nail polish depression beauty

I wear nail polish all the time.  It is one of my benchmarks for how I’m doing – how I’m feeling.

All of a sudden, I’ll realize: I haven’t worn nail polish in weeks.  Chipped off into oblivion.  Taking the time to focus on my nails has become one more task on an already lengthy list.  Even through the brain fog, showers or hair brushing is chosen over painting my nails.  So they go bare, their natural hue.

Depression beauty is an odd thing to pin down.  I’ll realize I can’t remember when the last time was that I took a shower or washed my hair.  Don’t get me wrong, I have shame around that.  I think, Oh god, people can’t find out.  It takes so much effort to complete what people see as ‘basic’ tasks, as non-negotiable parts of their day.

There was one day in particular which was a struggle to get up and out.  I felt like molasses was dragging down all my limbs.  I somehow had managed to get dressed, brush my hair — even to eat some breakfast.  I arrived at work, mentally congratulating myself for not calling in sick — for being brave when I didn’t feel well.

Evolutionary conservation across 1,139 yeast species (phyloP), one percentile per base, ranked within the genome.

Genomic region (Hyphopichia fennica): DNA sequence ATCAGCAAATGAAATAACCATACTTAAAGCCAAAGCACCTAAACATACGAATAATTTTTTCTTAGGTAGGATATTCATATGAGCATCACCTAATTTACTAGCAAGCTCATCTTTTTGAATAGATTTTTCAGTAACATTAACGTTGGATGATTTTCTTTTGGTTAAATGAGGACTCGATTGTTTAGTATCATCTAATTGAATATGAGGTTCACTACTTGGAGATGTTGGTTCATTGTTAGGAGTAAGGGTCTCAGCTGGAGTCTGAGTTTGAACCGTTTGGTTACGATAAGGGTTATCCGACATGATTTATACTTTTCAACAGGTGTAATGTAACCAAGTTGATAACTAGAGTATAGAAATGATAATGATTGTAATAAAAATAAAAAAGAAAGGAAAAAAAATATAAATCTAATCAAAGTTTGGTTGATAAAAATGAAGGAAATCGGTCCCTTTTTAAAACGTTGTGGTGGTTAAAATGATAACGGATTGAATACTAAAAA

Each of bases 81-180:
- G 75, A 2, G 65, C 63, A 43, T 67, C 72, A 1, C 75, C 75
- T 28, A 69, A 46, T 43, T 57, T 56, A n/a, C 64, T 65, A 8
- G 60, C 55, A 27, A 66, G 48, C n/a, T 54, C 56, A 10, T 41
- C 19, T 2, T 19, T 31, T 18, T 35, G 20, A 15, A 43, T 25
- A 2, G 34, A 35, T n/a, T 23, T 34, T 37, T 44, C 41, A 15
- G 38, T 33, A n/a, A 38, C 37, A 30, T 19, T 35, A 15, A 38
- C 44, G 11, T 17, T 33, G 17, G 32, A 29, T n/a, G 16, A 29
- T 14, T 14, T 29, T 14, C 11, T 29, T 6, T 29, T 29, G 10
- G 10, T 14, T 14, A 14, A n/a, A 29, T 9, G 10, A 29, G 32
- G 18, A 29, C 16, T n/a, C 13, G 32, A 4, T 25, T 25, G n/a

And all it takes is one crack about my hair looking like a birds nest and I just about crawled home.

Depression beauty is about pulling it together as best you can for yourself and other people.  Depression beauty can be embarrassing.  It’s like lifting a veil on already rampant mental health stigma to reveal even deeper beliefs on how it should all be done.  When I’m in the midst of my depression, everything is more  difficult. Each action requires additional effort.  Winston Churchill called his depression, “the black dog”, constantly trailing after him.  It’s embarrassing to admit to what lengths I’m not able to participate in ‘normal’ day-to-day tasks.  Showering daily is out of the question.  Clean hair is unlikely.  Getting dressed is a victory.  Going to work is triumphant.

When I’m depressed, these things seem like Everest.  When I’m not, my brain conveniently forgets and I self-shame my lack of ability.  That’s because when it is at its worse, I simply don’t leave the house.  I’m in bed, tousled, smudged and unbathed.

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